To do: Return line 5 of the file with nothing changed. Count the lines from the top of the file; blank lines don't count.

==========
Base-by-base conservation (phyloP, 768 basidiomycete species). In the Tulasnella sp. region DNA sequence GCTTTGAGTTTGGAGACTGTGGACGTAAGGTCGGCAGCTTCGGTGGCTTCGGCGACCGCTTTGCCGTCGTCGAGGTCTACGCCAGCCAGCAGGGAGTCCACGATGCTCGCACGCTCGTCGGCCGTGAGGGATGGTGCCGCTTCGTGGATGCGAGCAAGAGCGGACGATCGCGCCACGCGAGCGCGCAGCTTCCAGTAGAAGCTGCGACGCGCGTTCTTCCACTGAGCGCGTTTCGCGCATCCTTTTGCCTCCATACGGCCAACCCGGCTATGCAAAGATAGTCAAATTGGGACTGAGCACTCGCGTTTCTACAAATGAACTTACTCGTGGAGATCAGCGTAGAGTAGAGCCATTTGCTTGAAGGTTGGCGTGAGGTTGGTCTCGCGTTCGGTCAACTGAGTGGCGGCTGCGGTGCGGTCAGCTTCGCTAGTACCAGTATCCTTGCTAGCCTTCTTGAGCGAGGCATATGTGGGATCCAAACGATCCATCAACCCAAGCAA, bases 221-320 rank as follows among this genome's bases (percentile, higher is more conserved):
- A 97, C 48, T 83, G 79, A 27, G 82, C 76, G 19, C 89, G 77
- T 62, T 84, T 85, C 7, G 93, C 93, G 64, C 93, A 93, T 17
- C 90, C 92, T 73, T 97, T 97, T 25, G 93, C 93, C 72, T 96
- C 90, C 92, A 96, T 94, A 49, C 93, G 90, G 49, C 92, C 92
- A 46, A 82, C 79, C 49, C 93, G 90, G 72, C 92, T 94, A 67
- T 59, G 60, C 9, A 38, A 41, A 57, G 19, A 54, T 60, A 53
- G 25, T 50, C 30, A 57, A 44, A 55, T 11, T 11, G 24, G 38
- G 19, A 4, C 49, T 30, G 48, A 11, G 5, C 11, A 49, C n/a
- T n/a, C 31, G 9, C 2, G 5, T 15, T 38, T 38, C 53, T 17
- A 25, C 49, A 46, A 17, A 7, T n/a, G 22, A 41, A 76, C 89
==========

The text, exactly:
- C 90, C 92, A 96, T 94, A 49, C 93, G 90, G 49, C 92, C 92